A temporary ceasefire between the Azerbaijan Republic and Armenia that came into effect Saturday after almost two weeks of fighting over the disputed Nagorno-Karabakh region appears fragile, with Azerbaijan accusing Armenia of violating the terms of the agreement amid reports of casualties.

Iran Press/ Asia: Authorities in the Azerbaijan Republic said Sunday four women were among at least nine people killed when a residential building compound was hit during an Armenian bombardment of Ganja, Azerbaijan's second-largest city.

The attack most likely came from the ethnic Armenian enclave in Nagorno-Karabakh, according to Hikmet Hajiyev, an adviser to Azerbaijan President Ilham Aliyev.

At a press conference in Baku on Saturday, Hajiyev accused Armenia of "violating" the agreed terms.

"Azerbaijan has no claims to the territory of any other state. The goal is to ensure our territorial integrity. If Armenia continues its provocations to violate the ceasefire, Azerbaijan must respond," Hajiyev said.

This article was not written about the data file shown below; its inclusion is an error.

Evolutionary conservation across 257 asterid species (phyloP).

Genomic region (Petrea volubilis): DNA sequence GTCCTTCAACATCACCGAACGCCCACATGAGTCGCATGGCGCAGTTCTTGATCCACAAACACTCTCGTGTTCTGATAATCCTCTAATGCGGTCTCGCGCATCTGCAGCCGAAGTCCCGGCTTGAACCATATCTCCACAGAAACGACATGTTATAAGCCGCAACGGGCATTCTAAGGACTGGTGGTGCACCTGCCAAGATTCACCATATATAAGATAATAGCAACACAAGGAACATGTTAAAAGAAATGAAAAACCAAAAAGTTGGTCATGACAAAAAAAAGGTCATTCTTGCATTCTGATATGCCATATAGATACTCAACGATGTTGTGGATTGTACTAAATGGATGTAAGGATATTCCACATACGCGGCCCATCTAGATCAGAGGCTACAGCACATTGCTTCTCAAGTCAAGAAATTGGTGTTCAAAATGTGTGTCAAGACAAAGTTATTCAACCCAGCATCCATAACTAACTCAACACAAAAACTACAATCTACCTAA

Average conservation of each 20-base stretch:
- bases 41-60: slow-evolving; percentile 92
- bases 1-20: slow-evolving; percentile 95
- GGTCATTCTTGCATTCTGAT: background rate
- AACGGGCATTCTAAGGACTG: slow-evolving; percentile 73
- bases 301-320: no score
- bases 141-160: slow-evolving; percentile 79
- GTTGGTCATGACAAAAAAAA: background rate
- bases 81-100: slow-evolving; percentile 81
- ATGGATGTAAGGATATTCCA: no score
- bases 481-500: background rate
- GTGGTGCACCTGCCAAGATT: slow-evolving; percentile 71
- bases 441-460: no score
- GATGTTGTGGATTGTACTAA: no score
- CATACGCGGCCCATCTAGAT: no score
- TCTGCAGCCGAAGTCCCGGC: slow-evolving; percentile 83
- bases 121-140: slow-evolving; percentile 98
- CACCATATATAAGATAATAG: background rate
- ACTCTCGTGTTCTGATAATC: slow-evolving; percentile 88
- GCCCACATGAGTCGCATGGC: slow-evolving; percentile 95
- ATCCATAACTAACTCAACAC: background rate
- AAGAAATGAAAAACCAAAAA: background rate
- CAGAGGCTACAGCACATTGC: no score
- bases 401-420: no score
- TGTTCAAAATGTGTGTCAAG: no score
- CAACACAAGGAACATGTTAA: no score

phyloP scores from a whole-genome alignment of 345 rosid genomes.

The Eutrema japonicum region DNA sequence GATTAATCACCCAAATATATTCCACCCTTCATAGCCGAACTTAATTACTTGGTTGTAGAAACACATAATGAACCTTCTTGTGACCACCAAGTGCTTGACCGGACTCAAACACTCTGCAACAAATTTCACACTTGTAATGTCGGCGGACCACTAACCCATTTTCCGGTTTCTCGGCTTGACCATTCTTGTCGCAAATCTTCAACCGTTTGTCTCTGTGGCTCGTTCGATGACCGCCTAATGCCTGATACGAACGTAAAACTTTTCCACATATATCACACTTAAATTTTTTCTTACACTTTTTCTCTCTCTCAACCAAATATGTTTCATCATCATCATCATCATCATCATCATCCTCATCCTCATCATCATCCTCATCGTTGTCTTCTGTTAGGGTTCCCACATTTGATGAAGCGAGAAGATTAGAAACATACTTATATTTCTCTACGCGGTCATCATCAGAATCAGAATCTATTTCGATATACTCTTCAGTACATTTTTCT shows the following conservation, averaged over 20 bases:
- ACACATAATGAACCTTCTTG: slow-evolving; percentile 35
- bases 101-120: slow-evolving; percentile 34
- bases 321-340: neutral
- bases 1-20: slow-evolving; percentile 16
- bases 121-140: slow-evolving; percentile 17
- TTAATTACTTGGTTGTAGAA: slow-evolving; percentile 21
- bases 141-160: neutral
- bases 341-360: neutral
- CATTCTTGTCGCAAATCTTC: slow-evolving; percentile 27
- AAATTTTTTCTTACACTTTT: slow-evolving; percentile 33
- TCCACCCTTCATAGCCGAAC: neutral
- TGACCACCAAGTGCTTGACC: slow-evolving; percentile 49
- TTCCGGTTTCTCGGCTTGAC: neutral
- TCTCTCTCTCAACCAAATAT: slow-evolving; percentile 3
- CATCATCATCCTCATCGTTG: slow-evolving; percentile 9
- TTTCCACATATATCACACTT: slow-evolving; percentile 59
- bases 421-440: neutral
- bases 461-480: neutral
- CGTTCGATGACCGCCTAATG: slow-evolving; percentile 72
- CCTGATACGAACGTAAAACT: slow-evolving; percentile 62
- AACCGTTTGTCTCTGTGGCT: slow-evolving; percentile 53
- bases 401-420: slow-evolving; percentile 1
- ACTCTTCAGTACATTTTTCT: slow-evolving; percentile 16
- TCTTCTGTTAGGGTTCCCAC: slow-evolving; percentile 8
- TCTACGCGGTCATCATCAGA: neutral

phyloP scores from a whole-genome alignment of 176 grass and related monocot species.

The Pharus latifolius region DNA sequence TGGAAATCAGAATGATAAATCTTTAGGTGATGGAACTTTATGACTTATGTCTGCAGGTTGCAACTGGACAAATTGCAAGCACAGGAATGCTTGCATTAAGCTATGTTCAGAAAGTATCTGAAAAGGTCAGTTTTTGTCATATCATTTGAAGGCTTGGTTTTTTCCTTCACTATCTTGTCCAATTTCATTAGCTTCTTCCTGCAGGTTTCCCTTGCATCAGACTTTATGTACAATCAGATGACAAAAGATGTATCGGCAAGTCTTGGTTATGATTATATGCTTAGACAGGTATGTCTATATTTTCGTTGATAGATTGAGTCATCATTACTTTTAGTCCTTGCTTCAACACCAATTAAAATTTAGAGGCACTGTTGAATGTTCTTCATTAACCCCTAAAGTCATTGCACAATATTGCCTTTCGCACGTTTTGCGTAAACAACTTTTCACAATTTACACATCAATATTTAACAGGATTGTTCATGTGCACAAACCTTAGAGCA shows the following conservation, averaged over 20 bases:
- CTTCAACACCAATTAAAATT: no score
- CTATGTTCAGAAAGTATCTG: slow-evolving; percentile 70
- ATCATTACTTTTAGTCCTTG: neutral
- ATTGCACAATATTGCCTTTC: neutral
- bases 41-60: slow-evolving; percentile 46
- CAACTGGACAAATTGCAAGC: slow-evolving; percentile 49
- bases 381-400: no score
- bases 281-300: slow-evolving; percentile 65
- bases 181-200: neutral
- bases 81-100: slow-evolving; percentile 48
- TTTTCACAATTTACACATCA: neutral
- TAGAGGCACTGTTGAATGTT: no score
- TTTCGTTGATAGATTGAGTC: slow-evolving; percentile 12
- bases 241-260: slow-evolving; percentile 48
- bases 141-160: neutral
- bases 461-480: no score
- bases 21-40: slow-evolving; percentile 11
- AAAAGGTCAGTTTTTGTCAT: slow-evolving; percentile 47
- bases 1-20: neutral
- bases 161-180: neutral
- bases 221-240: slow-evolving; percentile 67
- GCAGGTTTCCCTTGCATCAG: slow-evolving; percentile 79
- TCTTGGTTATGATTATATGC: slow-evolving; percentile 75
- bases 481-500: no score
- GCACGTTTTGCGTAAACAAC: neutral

Meanwhile, Armenia claimed that two people were killed by an Azerbaijani subversive group in the village of Hadrut. Azerbaijan denied the allegation.

A temporary ceasefire, which was announced after talks in Moscow that were brokered by Russia, came into effect at midday local time (4 a.m. ET) on Saturday.

The Russian Foreign Ministry said in a readout that the ceasefire was called for humanitarian purposes, allowing for the exchange of prisoners and the bodies of the deceased. It added that the parameters of the agreement would be agreed on separately.

The ceasefire came the day after UN High Commissioner for Human Rights Michelle Bachelet spoke of the suffering that the conflict was inflicting on civilians.

The Nagorno-Karabakh region is internationally recognized as part of Azerbaijan, which has long said it will retake the territory.